The most common complication is a ballooning of the vessels of the heart (called a coronary artery aneurysm). Among children who do not receive intravenous immunoglobulins (IVIG) treatment in the acute phase, 15 percent to 25 percent will develop damage to the coronary arteries. The longer the fever persists, the greater the risk of the development of coronary aneurysms.
Coronary artery abnormalities often are not detected until the second week after the onset of fever; however, they have been detected as early as seven days into the illness. The affected vessels can continue to enlarge through the fourth week of illness, at which time they have generally reached their maximum dimension.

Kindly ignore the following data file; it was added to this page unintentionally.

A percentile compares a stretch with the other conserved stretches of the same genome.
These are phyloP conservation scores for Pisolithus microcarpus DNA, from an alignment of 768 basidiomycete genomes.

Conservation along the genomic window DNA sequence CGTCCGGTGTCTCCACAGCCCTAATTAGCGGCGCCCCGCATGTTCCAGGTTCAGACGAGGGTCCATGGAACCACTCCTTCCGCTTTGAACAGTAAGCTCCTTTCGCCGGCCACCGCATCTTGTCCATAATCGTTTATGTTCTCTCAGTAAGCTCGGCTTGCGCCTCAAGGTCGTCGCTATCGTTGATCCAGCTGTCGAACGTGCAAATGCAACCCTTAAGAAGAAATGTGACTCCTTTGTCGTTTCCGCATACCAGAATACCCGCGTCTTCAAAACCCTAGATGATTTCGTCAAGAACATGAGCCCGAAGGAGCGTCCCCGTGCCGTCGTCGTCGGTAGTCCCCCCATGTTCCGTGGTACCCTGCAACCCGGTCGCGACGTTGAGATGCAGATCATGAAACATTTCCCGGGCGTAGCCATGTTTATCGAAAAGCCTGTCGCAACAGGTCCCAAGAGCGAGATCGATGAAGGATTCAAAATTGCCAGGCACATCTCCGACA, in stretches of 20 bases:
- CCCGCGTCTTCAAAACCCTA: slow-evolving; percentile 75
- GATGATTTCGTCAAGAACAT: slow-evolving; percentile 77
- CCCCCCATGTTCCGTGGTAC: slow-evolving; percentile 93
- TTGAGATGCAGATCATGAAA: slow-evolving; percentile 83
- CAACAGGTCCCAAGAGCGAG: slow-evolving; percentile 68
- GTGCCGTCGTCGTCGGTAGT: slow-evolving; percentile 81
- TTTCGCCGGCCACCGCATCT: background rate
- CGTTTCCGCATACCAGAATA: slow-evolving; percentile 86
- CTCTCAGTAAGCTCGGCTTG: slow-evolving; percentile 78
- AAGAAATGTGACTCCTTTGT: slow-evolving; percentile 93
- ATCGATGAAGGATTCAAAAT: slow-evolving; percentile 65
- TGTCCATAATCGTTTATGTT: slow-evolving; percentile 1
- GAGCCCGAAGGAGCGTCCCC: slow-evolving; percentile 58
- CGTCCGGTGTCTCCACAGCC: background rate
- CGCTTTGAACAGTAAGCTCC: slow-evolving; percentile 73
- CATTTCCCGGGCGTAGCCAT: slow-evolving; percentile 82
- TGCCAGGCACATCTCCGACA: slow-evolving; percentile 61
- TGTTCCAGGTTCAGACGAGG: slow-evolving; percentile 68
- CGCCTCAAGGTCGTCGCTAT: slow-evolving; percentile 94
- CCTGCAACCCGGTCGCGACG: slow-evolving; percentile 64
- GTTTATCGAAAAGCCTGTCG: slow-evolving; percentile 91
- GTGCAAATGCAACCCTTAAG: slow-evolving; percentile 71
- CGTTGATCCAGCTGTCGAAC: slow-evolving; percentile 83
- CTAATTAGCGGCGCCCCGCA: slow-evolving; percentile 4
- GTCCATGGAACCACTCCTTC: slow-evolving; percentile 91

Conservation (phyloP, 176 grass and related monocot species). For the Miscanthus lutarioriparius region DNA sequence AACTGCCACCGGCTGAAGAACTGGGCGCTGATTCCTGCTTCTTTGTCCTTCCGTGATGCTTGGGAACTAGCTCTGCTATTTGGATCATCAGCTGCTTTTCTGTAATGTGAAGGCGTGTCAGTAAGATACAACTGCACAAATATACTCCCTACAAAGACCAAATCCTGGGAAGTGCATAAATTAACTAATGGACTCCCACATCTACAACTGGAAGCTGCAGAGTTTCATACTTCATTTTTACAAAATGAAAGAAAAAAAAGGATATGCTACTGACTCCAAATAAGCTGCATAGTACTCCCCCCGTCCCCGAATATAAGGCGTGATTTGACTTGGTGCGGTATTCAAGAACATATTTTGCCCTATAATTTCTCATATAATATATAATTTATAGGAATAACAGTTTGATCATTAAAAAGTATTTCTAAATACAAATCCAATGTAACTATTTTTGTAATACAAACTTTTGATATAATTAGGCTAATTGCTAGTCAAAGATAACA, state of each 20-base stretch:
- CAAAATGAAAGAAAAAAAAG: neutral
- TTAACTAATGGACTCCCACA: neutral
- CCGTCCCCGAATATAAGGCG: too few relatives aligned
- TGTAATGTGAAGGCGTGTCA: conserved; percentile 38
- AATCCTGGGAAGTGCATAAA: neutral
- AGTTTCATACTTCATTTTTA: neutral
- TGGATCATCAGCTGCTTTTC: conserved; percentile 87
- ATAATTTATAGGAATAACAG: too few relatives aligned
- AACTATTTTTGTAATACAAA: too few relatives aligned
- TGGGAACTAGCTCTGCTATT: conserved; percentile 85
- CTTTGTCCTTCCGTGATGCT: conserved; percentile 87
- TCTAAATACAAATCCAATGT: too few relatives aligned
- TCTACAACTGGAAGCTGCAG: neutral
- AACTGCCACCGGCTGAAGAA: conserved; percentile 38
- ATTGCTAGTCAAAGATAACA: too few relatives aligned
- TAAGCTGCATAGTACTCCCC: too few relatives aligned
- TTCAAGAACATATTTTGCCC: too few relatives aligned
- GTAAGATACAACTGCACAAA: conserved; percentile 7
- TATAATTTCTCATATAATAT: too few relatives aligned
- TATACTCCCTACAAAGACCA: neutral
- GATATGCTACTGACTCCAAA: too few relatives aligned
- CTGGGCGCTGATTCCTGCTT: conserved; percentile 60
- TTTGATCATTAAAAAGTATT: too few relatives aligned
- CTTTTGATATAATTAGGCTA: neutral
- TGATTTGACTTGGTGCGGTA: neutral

Kawasaki Disease Foundation The only nonprofit organization dedicated exclusively to addressing issues related to kawasaki disease, established in 2000 by a group of parents and professionals. The foundation strives to unite the personal insight of families with the expertise of medical professionals. The group tries to raise awareness among the medical community, child-care providers, and the general public and also provide support among families to help them cope with this uncommon illness and the potentially devastating effects of heart damage. The group also raises money for research. (For contact information, see Appendix I.)
kerion An inflamed area of the skin that develops as an immune reaction to a fungus, usually ringworm of the scalp.
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